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It's The National Security, Stupid

Will Democrats be able to thread the national security needle this year, opposing Iraq without coming off as soft on the War on Terror? That's the subject of my Chicago Sun-Times column this month.

John Podhoretz covers similar ground in the New York Post today, writing that "This country needs to have an open debate about the War on Terror right now - right this second - and this country will benefit from the Democratic Party taking a serious look at his its own confused stand on the matter."

And over in Roll Call, our good friend and centrist Mort Kondacke (reg req'd) laments the fact that both Republicans and Democrats are playing politics with the country's most important issue:

In 2006, and for as long as the war against terror lasts, our leaders should be judged on how they contribute to defeating the radical enemy.

They should be judged on what ideas they produce for prevailing in Iraq; on how to thwart Iran's drive for nuclear weapons; and on how to win the hearts and minds of moderate Muslims, and keep the allegiance of Arab-Americans and Muslim Americans, while still "profiling" terrorists.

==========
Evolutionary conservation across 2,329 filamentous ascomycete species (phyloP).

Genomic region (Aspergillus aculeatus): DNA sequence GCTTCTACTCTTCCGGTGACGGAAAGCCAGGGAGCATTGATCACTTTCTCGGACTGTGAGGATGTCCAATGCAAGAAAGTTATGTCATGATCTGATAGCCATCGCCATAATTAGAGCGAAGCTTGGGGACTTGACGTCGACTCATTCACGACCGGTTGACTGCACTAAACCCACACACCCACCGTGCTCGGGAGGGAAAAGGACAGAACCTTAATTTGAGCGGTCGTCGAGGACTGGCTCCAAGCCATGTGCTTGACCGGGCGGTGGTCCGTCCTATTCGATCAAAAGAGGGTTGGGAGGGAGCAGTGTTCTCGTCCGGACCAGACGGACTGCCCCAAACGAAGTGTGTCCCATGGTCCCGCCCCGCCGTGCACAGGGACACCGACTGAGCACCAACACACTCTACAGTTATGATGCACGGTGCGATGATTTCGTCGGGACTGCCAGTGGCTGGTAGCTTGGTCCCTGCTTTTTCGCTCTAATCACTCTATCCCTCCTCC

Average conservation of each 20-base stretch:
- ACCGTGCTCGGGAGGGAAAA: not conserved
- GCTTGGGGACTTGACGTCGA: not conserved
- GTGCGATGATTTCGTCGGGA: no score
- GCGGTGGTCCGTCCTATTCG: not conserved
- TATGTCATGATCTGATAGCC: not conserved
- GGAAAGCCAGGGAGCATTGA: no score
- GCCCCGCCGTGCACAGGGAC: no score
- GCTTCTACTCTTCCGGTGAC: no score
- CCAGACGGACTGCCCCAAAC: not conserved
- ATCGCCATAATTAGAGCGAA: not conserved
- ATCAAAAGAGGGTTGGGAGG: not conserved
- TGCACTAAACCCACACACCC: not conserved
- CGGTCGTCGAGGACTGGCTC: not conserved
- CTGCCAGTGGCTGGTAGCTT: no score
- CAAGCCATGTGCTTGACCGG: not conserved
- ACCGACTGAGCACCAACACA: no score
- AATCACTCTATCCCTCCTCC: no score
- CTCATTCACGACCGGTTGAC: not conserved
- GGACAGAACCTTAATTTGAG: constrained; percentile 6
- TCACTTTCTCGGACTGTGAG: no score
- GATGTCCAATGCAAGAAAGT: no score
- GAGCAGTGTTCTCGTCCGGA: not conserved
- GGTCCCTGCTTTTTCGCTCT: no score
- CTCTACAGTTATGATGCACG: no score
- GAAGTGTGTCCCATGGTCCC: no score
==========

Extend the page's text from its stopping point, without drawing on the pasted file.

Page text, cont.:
Republicans should be able to say they are better at fighting terrorism without implying that Democrats are disloyal. And Democrats should be able to challenge Bush on Iraq and terror policy without claiming (as New York Times columnist Paul Krugman did this week) that "from the very beginning," the administration "saw the terrorist threat not as a problem to be solved, but as a political opportunity to be exploited."

Anyone who does not believe that we Americans are all in this together should heed the words and deeds of al-Qaida leaders, who hold that using weapons of mass destruction against infidels is God's work.

UPDATE: More from Ken Bode in the Indianapolis Star:

For the sake of its 2006 candidates, the Democratic leadership must develop a convincing message that Bush policies have diminished America's safety, fueled Islamic radicalism and failed to shore up security at home. That should be possible because it certainly is true, and the campaign slogan now suggested for the 2006 campaign sounds like a good one: "Feel safer? Vote for a Change."

A clear message is especially important in this election because otherwise, like McGovern in '72 and Kerry in '04, the Democratic Party's candidates are going to be Swift boated by Rove, the conservative commentariat and by its own right wing.